THUNDER BAY – The Ministry of Northern Development and Mines came under fire from the Ontario Auditor General in the annual report issued today. The complete report, published below offers insights into how the Auditor General sees the issues, and how the MNDM responds to the concerns raised.
The slow progress for the Ring of Fire is one area where the Ontario Liberals came under fire, but there are several areas, including getting a very low return on the DeBeers Diamond mine near Attawapiskat where under $20 million dollars has come to the province even though over $2.5 billion in diamonds were extracted from the mine.
The Ring of Fire Secretariat and the Ring of Fire Development Corporation along with the efforts of the Ontario Government to consult with First Nations all came under critical comment from the Auditor General.
The Opposition Progressive Conservatives welcome the report.
“I welcome the findings of the Provincial Auditor, with regard to the Ring of Fire. She confirms the concerns that we in the Opposition repeatedly pressed the government on,” stated Norm Miller, Ontario PC Critic for Northern Development and Mines and Aboriginal Affairs.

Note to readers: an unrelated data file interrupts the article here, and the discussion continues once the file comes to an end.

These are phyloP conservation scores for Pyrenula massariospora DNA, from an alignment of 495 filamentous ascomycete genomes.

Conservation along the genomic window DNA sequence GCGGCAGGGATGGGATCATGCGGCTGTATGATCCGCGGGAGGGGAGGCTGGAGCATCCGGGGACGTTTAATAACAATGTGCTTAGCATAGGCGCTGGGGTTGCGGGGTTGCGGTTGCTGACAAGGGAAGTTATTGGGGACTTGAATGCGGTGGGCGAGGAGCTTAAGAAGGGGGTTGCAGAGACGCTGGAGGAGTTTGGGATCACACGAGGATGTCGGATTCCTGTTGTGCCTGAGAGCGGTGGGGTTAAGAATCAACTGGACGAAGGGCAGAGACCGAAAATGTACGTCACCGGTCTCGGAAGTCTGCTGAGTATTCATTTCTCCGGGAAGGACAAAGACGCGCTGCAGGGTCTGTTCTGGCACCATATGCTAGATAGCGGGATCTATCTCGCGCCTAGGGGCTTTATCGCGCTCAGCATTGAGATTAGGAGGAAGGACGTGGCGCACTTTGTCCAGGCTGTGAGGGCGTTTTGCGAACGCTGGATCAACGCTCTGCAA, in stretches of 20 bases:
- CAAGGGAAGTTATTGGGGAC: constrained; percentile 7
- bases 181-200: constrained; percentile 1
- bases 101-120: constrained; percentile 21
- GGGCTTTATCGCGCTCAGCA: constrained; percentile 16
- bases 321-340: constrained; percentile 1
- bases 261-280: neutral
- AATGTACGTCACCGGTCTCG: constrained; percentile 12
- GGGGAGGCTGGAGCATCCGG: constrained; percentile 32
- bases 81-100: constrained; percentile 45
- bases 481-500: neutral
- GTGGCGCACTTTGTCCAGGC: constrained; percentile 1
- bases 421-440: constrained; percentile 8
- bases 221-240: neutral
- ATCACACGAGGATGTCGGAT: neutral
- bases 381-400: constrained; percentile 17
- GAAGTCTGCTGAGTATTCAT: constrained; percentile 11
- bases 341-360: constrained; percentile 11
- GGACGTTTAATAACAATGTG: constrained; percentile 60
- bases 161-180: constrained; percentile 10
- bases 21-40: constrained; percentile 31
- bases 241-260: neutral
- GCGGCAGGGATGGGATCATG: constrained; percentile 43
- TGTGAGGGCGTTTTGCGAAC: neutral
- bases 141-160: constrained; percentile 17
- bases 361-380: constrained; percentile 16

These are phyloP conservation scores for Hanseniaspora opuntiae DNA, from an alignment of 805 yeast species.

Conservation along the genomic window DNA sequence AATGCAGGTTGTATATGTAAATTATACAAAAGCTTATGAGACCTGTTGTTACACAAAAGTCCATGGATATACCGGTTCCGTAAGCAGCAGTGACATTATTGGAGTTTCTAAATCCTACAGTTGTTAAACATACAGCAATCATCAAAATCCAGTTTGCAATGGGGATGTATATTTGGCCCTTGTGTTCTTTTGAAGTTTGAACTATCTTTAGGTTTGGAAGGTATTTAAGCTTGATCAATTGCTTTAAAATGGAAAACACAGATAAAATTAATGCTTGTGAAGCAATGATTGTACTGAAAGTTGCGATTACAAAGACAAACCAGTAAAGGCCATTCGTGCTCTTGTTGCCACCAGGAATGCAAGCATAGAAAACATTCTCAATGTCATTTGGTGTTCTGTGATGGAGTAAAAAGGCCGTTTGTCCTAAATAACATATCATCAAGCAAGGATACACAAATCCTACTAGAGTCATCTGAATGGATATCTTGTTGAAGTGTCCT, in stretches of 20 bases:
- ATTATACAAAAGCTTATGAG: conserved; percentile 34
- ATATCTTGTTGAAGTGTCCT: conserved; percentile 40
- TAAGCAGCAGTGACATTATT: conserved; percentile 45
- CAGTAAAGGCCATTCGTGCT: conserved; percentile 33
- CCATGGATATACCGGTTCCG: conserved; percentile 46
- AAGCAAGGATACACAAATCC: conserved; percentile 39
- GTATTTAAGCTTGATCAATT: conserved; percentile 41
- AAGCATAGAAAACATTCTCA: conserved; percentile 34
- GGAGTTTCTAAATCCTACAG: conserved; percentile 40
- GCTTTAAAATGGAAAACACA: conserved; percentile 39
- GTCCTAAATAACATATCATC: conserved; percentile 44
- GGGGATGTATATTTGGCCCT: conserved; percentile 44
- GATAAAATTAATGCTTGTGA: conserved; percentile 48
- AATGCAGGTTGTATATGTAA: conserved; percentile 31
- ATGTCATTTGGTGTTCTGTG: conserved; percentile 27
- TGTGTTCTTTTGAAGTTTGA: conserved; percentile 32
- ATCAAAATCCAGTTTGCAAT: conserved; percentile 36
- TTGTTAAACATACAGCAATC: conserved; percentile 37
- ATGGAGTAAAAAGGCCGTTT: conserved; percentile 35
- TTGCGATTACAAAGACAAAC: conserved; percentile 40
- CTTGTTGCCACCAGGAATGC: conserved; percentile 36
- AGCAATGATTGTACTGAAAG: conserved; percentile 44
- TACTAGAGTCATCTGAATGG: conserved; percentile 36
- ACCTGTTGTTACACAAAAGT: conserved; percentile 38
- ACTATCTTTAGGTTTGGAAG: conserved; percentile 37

“This government has taken every opportunity to brag about the jobs and benefit to the province that will be created by developing the Ring of Fire,” added Miller, “just look at how many times they have announced the formation of the Development Corporation.”
The report describes a number of facets of the Ring of Fire projects where performance markers, timelines, and specific plans are lacking.
“The Ring of Fire must be a priority for this government – optimistic press releases won’t cut it if this tremendous opportunity is to become a reality for Northern Ontario and benefit the entire province,” concluded Miller.
Revealed in the 2015 Annual Report by Ontario Auditor General:
- The Ring of Fire Secretariat with 3 regional offices and 19 staff has incurred operating costs of $13.2 million since being formed in 2010 and has no performance measures to gauge effectiveness of its actions to date.
- The Secretariat was found to have continuously missed milestones established by the government for the development of the Ring of Fire.
- The Ring of Fire Development Corporation still has no representation from First Nations, industry or the federal government since being formed in August 2014 – costing $550,000 to date.
- Total claims in the region have dropped from a high of 2,500 to below 1,000
- As of July 2015, no timelines existed for infrastructure projects in the Ring of Fire that could be funded from the $1-Billion committed for such development.